How Unordinary: Sarah Brennan-Newell in Conversation with Nozomi Imanishi

Nozomi Imanishi

Nozomi Imanishi, whose essay "Remains" appeared in the Malahat Review's Spring 2019 Issue #206, discusses the funeral process, grief, and what inspires her to write in her Q&A with Malahat Review volunteer Sarah Brennan-Newell. Read a short excerpt of "Remains" on our website.


Nozomi Imanishi is a writer, cook, and odd-job curator currently living in East Vancouver. She has dabbled in film and theatre, picking up among others Best Short Film in the Sprockets Toronto International Film Festival for Children for her short “Chika’s Bird”. She is also a long time fan of zines, and you can find her zines scattered in shops and libraries in Tokyo and Vancouver. 

I really enjoyed "Remains." I was very interested to read about the rituals of the Japanese funeral process, and the multiple events which coincide with the gradual disassembling of the physical body: "We have seen him in life, then merely flesh, then stripped to his bones and now we are here—where only ash remains."

Did you know at the time that this experience was one you would want to write about, or was writing a way of processing that came to you afterwards? Do you see the writing and editing process as more of a reduction towards the essential, or as a building up process?

Thank you for your insightful questions. I knew I wanted to write about the funeral halfway through the wake. There were so many other details and events that happened that I didn’t include that felt so surreal to me, but were so normal in that particular context and for the people involved. I think I almost had to write about it for an audience that would find it as surreal as I had. It helped me to process what had happened in a way that was safe, still respectful, and hopefully not too heavy but acknowledged how unordinary I’d found it.

The vivid imagery of the ash, and the way you used metaphor throughout gave the piece a poetic feel. Do you prefer to write creative nonfiction on the whole? What do you think creative nonfiction can offer that no other genre can?

I do prefer to write creative nonfiction. It’s funny, I don’t think I’m a very good poet but my writing has often been compared to poetry. Creative nonfiction can offer a fuller truth… There might be details that are omitted, or embellished, but overall the events are told in a way that feels perhaps more honest to the actual events than a straightforward telling of what happened.

Moments of grief can be powerful catalysts for connection. I think your piece very beautifully captures the ways in which they can bring people together, while also exposing moments of isolation inherent to a very individual experience. How do you see the relationship between familial or communal grief, and personal grief? Or do you see it all as one entity?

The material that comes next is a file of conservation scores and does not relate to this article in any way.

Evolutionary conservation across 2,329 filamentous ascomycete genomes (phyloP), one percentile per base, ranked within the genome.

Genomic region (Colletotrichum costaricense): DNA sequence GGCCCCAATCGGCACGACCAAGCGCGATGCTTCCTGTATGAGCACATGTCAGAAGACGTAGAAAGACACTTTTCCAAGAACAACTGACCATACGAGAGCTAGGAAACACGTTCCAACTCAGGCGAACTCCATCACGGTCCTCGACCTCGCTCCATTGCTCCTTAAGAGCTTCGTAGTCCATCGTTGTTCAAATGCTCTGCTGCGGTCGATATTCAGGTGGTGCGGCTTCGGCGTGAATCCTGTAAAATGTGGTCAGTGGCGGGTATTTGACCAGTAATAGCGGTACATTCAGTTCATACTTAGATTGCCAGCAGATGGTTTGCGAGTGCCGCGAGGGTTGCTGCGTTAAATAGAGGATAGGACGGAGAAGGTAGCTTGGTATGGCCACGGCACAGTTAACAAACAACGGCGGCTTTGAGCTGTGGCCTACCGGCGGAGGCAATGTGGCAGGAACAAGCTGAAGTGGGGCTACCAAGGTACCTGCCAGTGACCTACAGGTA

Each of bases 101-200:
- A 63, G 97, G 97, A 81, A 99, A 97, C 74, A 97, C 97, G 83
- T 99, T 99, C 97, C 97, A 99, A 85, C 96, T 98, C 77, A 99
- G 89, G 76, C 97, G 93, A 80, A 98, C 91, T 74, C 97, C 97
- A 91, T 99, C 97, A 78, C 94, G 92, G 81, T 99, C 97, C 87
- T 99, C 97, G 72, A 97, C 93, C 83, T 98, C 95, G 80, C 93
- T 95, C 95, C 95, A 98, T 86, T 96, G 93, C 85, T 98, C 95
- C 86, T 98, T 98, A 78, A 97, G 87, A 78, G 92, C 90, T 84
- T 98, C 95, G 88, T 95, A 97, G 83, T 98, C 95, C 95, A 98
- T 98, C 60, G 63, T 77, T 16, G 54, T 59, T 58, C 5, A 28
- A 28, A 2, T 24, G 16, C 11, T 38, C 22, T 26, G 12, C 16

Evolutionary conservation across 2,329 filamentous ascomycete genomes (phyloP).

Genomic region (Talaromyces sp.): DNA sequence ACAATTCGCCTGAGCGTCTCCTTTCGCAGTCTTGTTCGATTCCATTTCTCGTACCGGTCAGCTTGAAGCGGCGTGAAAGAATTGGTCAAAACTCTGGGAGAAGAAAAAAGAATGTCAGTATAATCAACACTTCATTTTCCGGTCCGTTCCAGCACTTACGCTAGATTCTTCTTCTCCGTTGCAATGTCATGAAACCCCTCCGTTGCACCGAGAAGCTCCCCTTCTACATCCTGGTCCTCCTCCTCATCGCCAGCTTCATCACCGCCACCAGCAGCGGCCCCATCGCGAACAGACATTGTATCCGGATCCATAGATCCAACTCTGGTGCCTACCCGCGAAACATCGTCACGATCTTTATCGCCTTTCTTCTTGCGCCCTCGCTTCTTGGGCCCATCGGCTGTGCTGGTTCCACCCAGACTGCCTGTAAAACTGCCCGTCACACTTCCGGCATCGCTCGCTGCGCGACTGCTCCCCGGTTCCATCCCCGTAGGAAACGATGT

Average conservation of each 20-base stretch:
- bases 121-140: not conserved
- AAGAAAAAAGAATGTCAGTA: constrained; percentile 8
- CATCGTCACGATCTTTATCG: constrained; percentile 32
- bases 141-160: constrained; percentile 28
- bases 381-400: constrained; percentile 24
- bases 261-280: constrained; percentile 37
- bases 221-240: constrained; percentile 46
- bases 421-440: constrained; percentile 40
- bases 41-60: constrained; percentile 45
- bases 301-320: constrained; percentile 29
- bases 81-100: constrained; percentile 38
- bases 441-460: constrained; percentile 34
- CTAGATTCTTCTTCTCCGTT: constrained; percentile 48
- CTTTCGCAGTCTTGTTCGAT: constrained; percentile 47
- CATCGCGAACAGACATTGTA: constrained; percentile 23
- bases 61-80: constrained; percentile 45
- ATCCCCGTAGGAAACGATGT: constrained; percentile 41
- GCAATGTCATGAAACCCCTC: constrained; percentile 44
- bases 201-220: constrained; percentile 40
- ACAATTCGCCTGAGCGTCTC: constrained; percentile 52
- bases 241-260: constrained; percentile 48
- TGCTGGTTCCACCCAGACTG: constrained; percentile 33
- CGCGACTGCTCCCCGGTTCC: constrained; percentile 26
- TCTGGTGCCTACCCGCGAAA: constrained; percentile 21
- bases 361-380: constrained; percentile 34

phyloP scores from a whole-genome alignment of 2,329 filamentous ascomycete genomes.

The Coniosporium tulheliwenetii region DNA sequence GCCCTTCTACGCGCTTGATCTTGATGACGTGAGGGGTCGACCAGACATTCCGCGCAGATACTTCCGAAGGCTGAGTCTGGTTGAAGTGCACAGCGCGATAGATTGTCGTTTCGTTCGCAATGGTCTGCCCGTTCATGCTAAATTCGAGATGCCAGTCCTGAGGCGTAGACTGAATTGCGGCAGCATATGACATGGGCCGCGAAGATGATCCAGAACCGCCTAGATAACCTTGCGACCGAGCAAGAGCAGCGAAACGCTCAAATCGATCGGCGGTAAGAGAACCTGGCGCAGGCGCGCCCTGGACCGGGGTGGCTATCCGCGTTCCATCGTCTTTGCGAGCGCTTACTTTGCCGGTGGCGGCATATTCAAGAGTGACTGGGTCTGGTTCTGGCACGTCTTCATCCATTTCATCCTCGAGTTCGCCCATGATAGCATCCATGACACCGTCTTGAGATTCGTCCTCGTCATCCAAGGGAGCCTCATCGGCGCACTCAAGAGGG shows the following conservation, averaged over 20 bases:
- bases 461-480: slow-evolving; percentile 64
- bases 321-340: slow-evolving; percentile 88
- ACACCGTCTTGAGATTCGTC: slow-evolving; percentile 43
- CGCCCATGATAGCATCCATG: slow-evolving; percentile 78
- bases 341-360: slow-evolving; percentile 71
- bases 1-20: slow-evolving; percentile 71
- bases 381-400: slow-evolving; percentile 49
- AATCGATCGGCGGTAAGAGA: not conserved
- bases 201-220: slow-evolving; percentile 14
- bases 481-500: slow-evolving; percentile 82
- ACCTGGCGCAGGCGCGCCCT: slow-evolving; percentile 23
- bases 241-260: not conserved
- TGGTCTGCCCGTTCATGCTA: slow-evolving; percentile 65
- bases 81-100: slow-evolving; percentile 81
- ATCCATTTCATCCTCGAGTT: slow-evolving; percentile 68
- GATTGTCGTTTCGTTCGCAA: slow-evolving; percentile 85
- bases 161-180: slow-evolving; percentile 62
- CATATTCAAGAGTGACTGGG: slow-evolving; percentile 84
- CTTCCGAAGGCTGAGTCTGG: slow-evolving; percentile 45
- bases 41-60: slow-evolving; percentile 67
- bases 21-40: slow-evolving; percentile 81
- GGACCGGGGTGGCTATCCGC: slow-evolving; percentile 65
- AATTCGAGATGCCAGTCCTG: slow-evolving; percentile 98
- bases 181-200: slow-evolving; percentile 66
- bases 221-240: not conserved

I think grief is like a tsunami, it hits you hard at first, and then you get smaller waves that keep coming but you don’t know when they’ll hit, or how big they will be, or really anything at all. I guess if you’re fortunate, you get to grieve with others for a little while and share it, and if you’re not you have to do it on your own. In “Remains,” it was a bit of both so I guess we were fortunate in this particular circumstance. 

I was very struck by the passage where you built a butsudan, an altar to hold cremated remains kept within the house. In what ways do you think traditions surrounding grief shape the way we mourn and the way we think about death?

I loved the traditional drawn-out-ness of the wake and funeral. It was all open casket, we spent time with the corpse—it sounds scary when I use that word, but everything was really well lit, quiet, and respectful. There was so much physical time spent seeing just how dead my uncle was, and then seeing his bones at the end, my God—the whole process was only dedicated time to acknowledge death and say your final words publically or personally to the deceased, maybe put some things to rest. I’ve never experienced that in any other funeral. I thought I might like to have all the people I love have a funeral like this. 

Another thing I noticed throughout the piece was the connection to food, from the funeral feasts to the food displays – even the udon noodles sent by the Fuji Ayako fan club are tied to the loss. While placing a bone inside the urn you describe feeling almost uncomfortably full of food, while at another moment your aunt is unable to eat at all. Can you speak more to what you see as the connection between food and grief? 

I think food is a way we show care in any culture. Western cultures might bring casseroles or start a food train for grieving individuals. It often sits uneaten because grief sometimes closes our mouths, but I think for people surrounding the grieving person there’s sometimes not much else we can offer.

On a broader note, who or what inspires you and your writing? Are you reading anything especially good at the moment? 

My favourite genre, and what inspires me most, is hands down young adult fiction. I’ve never quite outgrown my love for reading as a kid. That said, I’ll read really anything. I probably go through a book a week, anything from sci-fi to westerns to self-help to cook books. I think I'm mostly drawn to young adult fiction because it’s such a specific time in your life when you’re trying to figure things out, a lot of the times poorly, but there’s humour and life in it. I also like how most young adult fiction leans towards embracing people and building them up. There’s so much sadness in life, I’d like my fantasies to be more on the side of hope.


Sarah Brennan-Newell

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